Budweiser now brews its US beer using 100% renewable energy
Budweiser has committed to using renewable energy to brew its US beer as part of a global shift to green power by its parent AB InBev.
A “100% renewable electricity” logo will be added to its US bottles and cans, Budweiser said, adding that it expects to see a lift in sales following a dip.
About 41 million Budweiser beers are sold every day worldwide and therefore, switching from fossil fuels to renewables will be the equivalent of taking 48,000 cars off the road every year.
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AB InBev, the world’s largest brewer, is one of more than 100 international firms to have committed to using renewable energy under the Paris accord.
Since the start of this year, Budweiser has bought power equivalent to its US brewing demands from Enel Green Power’s 300-megawatt capacity Thunder Ranch Wind Farm in Oklahoma.
Speaking of the energy shift AB InBev CEO Carlos Brito said: “Climate change has profound implications for our company and for the communities where we live and work.
“Cutting back on fossil fuels is good for the environment and good for business, and we are committed to helping drive positive change,” he added. “We have the opportunity to play a leading role in the battle against climate change by purchasing energy in a more sustainable way.”
The Brazilian-Belgian company said it will offer the logo to other markets and companies. It also aims to cut emissions in other areas such as the growing of hops and transporting of beer.
Last March, AB InBev committed to getting 100% purchased electricity for renewables by 2025 and it expects to reach a rate of 31% this year.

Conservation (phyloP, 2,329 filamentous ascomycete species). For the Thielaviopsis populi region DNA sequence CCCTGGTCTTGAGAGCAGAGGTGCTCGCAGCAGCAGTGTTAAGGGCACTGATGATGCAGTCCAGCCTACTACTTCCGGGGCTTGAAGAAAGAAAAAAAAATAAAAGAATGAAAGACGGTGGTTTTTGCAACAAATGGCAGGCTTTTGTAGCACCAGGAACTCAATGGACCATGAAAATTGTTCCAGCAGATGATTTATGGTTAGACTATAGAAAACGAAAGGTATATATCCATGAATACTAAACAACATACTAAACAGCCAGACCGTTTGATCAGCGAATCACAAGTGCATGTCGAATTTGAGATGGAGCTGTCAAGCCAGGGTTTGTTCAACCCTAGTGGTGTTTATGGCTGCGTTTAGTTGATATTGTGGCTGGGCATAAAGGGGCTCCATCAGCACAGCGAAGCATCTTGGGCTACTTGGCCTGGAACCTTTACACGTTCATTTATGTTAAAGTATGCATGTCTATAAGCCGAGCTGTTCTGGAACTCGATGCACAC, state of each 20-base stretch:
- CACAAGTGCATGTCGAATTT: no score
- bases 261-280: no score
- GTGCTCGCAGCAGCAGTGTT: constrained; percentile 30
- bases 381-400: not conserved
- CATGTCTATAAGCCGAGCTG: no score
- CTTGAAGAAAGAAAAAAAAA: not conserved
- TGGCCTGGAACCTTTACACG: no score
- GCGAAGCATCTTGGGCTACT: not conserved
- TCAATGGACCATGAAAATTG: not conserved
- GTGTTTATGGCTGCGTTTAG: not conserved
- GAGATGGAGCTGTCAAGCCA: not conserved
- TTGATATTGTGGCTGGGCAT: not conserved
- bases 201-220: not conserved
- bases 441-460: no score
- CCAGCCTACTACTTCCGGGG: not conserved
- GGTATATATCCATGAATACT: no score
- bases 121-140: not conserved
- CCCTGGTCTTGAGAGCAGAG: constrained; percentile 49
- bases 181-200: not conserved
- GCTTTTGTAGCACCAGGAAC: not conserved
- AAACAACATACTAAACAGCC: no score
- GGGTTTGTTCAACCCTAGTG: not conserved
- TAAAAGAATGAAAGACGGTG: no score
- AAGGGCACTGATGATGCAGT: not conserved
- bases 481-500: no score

Last month, the brewing giant also revealed that it had placed an order to reserve 40 of Tesla Inc.’s electric Semi trucks to help deliver its beer.
In its third quarter of 2017, Budweiser revenues dipped 2.2% worldwide despite gains in international non-US markets, AB InBev said.
Drax advances biomass strategy with Pinnacle acquisition
The Group’s enlarged supply chain will have access to 4.9 million tonnes of operational capacity from 2022. Of this total, 2.9 million tonnes are available for Drax’s self-supply requirements in 2022, which will rise to 3.4 million tonnes in 2027.
The £424 million acquisition of the Canadian biomass pellet producer supports Drax' ambition to be carbon negative by 2030, using bioenergy with carbon capture and storage (BECCS) and will make a "significant contribution" in the UK cutting emissions by 78% by 2035 (click here).
This summer Drax will undertake maintenance on its CfD(2) biomass unit, including a high-pressure turbine upgrade to reduce maintenance costs and improve thermal efficiency, contributing to lower generation costs for Drax Power Station.
In March, Drax secured Capacity Market agreements for its hydro and pumped storage assets worth around £10 million for delivery October 2024-September 2025.
The limitations on BECCS are not technology but supply, with every gigatonne of CO2 stored per year requiring approximately 30-40 million hectares of BECCS feedstock, according to the Global CCS Institute. Nonetheless, BECCS should be seen as an essential complement to the required, wide-scale deployment of CCS to meet climate change targets, it concludes.